Zach Legward on his handcycle during the 10km race at the OCC. His dad, Geoff, accompanied him on his bicycle. Photo: Alida de Beer
GEORGE NEWS - Seven-year-old Zach Legward astounded onlookers at this year's Outeniqua Wheelchair Challenge by completing the 10km race.
He was on his handcycle built from two BMX bicycles by his dad, Geoff, an extreme sportsman.
"Getting the medals and passing other athletes in the race were the best parts of the OCC," says Zach, giving away an extremely competitive spirit that one would at first glance not associate with his tiny figure. Not once during the race did Zach think of giving up - despite the rain. And that night he was up and down the road again while playing with a friend where they stayed over in Albertinia on their way home to Cape Town.
Zach's legs were paralysed after he was born with his intestines outside his stomach, a condition called gastroschisis. He was a premature baby weighing 2,3kg and during an operation performed to correct the gastroschisis, his intestines were perforated, leading to gangrene of the stomach.
The infection spread to his lower spine, which caused the paralysis.When he was eventually released from hospital five months after birth, he weighed a mere 2,6kg. Starting life with such a massive setback did not deter Zach from a life lived to the full, but rather spurred him on to become a very determined little boy. Perseverance is also encouraged at home, and this shone through in his first ever race at the OCC, which he tackled only eight months after getting the handcycle from his dad.
"Zach has two wheelchairs, but hates them. He leopard crawls faster than anyone I have seen. One minute he is there, and the next, gone. He also walks on his hands with absolute ease, down and up stairs too. Hence his shoulder build. Ernst van Dyk (SA handcycle champion) even commented on the size of his chest and shoulders."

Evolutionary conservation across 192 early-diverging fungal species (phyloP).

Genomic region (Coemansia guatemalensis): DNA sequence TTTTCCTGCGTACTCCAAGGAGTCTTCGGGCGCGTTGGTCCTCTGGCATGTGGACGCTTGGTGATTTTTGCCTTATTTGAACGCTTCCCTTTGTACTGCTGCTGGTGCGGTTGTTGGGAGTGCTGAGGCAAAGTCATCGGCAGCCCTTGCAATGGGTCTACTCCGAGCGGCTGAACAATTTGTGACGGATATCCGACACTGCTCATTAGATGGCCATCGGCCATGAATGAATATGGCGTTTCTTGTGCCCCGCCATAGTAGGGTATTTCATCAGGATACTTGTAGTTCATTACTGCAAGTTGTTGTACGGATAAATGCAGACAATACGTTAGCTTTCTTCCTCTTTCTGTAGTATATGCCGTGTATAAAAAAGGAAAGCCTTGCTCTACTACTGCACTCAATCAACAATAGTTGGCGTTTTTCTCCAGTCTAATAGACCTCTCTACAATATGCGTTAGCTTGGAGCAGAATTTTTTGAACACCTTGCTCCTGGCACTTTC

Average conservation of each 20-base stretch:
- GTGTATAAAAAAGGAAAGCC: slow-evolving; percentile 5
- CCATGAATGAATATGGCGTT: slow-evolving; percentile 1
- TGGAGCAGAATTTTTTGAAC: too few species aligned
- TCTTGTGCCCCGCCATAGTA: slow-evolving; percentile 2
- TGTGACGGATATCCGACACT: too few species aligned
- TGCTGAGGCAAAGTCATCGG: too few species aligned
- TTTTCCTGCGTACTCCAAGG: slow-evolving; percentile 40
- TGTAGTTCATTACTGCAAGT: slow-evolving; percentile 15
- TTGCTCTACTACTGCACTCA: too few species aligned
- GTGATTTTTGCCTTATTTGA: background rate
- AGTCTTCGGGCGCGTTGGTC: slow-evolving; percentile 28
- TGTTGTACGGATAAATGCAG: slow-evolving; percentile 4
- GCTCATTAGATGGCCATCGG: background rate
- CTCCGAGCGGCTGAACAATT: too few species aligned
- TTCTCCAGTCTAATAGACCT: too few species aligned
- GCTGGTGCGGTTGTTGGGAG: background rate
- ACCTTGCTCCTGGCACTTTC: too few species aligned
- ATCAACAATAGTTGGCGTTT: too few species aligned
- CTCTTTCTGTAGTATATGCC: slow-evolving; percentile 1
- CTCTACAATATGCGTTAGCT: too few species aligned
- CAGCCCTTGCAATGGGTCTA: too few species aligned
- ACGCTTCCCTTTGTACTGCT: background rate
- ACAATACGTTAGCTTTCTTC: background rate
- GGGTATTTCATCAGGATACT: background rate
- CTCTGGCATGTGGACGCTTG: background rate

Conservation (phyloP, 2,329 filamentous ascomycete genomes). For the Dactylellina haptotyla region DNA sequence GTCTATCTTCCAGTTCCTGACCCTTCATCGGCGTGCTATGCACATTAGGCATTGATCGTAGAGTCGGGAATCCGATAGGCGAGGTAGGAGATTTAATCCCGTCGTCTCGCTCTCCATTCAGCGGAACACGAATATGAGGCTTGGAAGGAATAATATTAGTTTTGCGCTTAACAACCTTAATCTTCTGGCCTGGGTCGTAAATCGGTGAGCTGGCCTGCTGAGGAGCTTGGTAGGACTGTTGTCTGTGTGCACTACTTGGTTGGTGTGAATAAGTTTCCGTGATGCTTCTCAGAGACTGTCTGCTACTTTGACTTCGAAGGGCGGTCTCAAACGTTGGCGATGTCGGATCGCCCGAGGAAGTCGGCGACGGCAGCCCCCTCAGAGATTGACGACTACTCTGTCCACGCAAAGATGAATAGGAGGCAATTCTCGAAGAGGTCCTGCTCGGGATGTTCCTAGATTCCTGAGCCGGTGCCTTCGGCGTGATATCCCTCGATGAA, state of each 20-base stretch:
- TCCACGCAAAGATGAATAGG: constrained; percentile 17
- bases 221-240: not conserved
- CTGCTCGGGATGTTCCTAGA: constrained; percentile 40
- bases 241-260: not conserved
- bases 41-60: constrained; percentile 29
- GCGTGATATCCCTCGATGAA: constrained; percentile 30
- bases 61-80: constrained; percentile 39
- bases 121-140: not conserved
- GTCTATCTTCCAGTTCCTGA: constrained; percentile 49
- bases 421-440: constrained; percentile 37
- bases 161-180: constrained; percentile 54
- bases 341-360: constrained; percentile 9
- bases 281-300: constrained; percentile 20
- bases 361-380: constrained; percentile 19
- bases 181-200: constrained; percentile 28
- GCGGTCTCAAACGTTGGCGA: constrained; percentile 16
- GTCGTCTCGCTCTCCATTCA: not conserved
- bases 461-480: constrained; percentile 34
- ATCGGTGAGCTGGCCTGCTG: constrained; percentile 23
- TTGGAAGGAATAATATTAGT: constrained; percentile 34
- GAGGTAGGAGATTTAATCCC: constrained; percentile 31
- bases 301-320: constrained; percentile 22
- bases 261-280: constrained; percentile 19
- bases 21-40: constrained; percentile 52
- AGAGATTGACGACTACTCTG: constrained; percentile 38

Zach inherited his dad's adventurous spirit and loves skiing, riding quad bikes and scuba diving (on Geoff's back). "He swims like a fish, takes part in archery, flies radio controlled planes, fishes and enjoys his surfboard with a jetski motor in it.
Like all kids he plays computer games and is super computer literate," says his proud father.
Zach says he is "definitely" returning for next year's OCC and for that, his dad is planning to build him a much lighter, racier handcycle.
It took Geoff and a colleague three months to build the first one out of pieces cut from two BMX bicycles, a kid's car seat, custom-made pedals and special brakes.
"We downloaded images from the internet, cut, welded, re-cut, modified and scratched heads, but eventually Zach had his cycle, although too heavy at 13,4kg."
It cost about R7 500. The alternative was to import one at a cost of at least R30 000.
Zach is looking forward to tackling his next OCC in a new version that will look like Ernst van Dyk's, but just much smaller. It should weigh about 5kg and is sure to help Zach improve his time. Watch out for this little competitor.
ARTICLE: ALIDA DE BEER, GEORGE HERALD JOURNALIST
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